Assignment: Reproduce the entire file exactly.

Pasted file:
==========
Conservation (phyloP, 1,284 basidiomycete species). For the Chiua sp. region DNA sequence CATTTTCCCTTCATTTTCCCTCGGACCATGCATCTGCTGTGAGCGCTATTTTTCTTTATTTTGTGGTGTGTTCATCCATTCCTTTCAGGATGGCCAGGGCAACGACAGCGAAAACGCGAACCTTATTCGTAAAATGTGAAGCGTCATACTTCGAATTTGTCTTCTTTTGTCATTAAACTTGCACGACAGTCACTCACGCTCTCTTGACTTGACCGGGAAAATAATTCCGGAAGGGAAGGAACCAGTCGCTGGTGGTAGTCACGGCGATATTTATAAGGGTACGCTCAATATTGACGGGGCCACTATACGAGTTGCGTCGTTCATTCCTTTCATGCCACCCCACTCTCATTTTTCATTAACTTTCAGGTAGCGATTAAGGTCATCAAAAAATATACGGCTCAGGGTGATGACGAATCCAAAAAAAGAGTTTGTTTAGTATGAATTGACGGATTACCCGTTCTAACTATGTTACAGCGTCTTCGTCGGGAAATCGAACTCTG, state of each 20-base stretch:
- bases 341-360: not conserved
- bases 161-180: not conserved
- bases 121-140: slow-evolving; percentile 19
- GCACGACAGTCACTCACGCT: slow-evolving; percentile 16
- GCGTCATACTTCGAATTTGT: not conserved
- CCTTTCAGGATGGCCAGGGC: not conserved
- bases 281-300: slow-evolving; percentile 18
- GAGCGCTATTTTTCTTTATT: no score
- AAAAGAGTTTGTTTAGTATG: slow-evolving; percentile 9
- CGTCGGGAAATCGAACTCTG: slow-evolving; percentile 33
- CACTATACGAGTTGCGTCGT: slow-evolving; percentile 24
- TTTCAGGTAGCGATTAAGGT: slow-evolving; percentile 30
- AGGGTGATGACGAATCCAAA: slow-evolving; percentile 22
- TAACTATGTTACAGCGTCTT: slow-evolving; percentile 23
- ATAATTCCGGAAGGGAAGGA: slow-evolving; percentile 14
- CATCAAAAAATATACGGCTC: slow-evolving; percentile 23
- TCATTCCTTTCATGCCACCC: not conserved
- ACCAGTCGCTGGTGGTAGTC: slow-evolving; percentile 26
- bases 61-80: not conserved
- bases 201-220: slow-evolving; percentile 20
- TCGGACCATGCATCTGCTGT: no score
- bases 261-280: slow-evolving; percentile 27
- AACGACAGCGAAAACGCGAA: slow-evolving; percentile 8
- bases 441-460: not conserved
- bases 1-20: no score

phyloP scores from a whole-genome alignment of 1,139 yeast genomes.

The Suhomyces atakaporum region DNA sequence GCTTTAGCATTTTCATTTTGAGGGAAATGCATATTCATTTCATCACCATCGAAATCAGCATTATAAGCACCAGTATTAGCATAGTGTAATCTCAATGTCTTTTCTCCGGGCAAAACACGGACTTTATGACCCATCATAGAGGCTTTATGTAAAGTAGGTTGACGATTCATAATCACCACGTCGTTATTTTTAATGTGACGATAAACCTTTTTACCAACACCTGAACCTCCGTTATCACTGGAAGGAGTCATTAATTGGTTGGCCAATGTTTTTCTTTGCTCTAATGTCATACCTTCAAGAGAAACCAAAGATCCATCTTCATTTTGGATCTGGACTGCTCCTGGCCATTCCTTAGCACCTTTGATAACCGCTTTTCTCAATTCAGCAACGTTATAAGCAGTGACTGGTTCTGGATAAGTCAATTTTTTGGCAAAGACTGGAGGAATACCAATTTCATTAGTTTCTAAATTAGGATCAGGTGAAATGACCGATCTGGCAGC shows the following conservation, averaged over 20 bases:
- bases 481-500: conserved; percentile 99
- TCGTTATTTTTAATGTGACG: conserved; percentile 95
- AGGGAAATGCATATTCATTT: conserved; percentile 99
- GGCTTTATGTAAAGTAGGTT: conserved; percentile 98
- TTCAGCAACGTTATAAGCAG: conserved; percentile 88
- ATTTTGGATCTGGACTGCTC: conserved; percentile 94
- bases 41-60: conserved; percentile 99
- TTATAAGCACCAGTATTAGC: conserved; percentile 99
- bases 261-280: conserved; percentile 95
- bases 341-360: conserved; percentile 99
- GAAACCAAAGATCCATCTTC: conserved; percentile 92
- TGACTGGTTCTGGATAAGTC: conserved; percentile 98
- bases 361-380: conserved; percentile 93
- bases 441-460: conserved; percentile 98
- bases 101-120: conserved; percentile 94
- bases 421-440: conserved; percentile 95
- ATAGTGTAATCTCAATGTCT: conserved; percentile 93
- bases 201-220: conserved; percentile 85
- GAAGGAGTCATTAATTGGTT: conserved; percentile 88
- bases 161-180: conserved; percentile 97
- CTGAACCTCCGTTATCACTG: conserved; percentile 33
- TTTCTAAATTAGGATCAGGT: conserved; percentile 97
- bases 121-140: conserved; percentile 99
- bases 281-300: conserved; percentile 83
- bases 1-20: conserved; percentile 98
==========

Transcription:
Conservation (phyloP, 1,284 basidiomycete species). For the Chiua sp. region DNA sequence CATTTTCCCTTCATTTTCCCTCGGACCATGCATCTGCTGTGAGCGCTATTTTTCTTTATTTTGTGGTGTGTTCATCCATTCCTTTCAGGATGGCCAGGGCAACGACAGCGAAAACGCGAACCTTATTCGTAAAATGTGAAGCGTCATACTTCGAATTTGTCTTCTTTTGTCATTAAACTTGCACGACAGTCACTCACGCTCTCTTGACTTGACCGGGAAAATAATTCCGGAAGGGAAGGAACCAGTCGCTGGTGGTAGTCACGGCGATATTTATAAGGGTACGCTCAATATTGACGGGGCCACTATACGAGTTGCGTCGTTCATTCCTTTCATGCCACCCCACTCTCATTTTTCATTAACTTTCAGGTAGCGATTAAGGTCATCAAAAAATATACGGCTCAGGGTGATGACGAATCCAAAAAAAGAGTTTGTTTAGTATGAATTGACGGATTACCCGTTCTAACTATGTTACAGCGTCTTCGTCGGGAAATCGAACTCTG, state of each 20-base stretch:
- bases 341-360: not conserved
- bases 161-180: not conserved
- bases 121-140: slow-evolving; percentile 19
- GCACGACAGTCACTCACGCT: slow-evolving; percentile 16
- GCGTCATACTTCGAATTTGT: not conserved
- CCTTTCAGGATGGCCAGGGC: not conserved
- bases 281-300: slow-evolving; percentile 18
- GAGCGCTATTTTTCTTTATT: no score
- AAAAGAGTTTGTTTAGTATG: slow-evolving; percentile 9
- CGTCGGGAAATCGAACTCTG: slow-evolving; percentile 33
- CACTATACGAGTTGCGTCGT: slow-evolving; percentile 24
- TTTCAGGTAGCGATTAAGGT: slow-evolving; percentile 30
- AGGGTGATGACGAATCCAAA: slow-evolving; percentile 22
- TAACTATGTTACAGCGTCTT: slow-evolving; percentile 23
- ATAATTCCGGAAGGGAAGGA: slow-evolving; percentile 14
- CATCAAAAAATATACGGCTC: slow-evolving; percentile 23
- TCATTCCTTTCATGCCACCC: not conserved
- ACCAGTCGCTGGTGGTAGTC: slow-evolving; percentile 26
- bases 61-80: not conserved
- bases 201-220: slow-evolving; percentile 20
- TCGGACCATGCATCTGCTGT: no score
- bases 261-280: slow-evolving; percentile 27
- AACGACAGCGAAAACGCGAA: slow-evolving; percentile 8
- bases 441-460: not conserved
- bases 1-20: no score

phyloP scores from a whole-genome alignment of 1,139 yeast genomes.

The Suhomyces atakaporum region DNA sequence GCTTTAGCATTTTCATTTTGAGGGAAATGCATATTCATTTCATCACCATCGAAATCAGCATTATAAGCACCAGTATTAGCATAGTGTAATCTCAATGTCTTTTCTCCGGGCAAAACACGGACTTTATGACCCATCATAGAGGCTTTATGTAAAGTAGGTTGACGATTCATAATCACCACGTCGTTATTTTTAATGTGACGATAAACCTTTTTACCAACACCTGAACCTCCGTTATCACTGGAAGGAGTCATTAATTGGTTGGCCAATGTTTTTCTTTGCTCTAATGTCATACCTTCAAGAGAAACCAAAGATCCATCTTCATTTTGGATCTGGACTGCTCCTGGCCATTCCTTAGCACCTTTGATAACCGCTTTTCTCAATTCAGCAACGTTATAAGCAGTGACTGGTTCTGGATAAGTCAATTTTTTGGCAAAGACTGGAGGAATACCAATTTCATTAGTTTCTAAATTAGGATCAGGTGAAATGACCGATCTGGCAGC shows the following conservation, averaged over 20 bases:
- bases 481-500: conserved; percentile 99
- TCGTTATTTTTAATGTGACG: conserved; percentile 95
- AGGGAAATGCATATTCATTT: conserved; percentile 99
- GGCTTTATGTAAAGTAGGTT: conserved; percentile 98
- TTCAGCAACGTTATAAGCAG: conserved; percentile 88
- ATTTTGGATCTGGACTGCTC: conserved; percentile 94
- bases 41-60: conserved; percentile 99
- TTATAAGCACCAGTATTAGC: conserved; percentile 99
- bases 261-280: conserved; percentile 95
- bases 341-360: conserved; percentile 99
- GAAACCAAAGATCCATCTTC: conserved; percentile 92
- TGACTGGTTCTGGATAAGTC: conserved; percentile 98
- bases 361-380: conserved; percentile 93
- bases 441-460: conserved; percentile 98
- bases 101-120: conserved; percentile 94
- bases 421-440: conserved; percentile 95
- ATAGTGTAATCTCAATGTCT: conserved; percentile 93
- bases 201-220: conserved; percentile 85
- GAAGGAGTCATTAATTGGTT: conserved; percentile 88
- bases 161-180: conserved; percentile 97
- CTGAACCTCCGTTATCACTG: conserved; percentile 33
- TTTCTAAATTAGGATCAGGT: conserved; percentile 97
- bases 121-140: conserved; percentile 99
- bases 281-300: conserved; percentile 83
- bases 1-20: conserved; percentile 98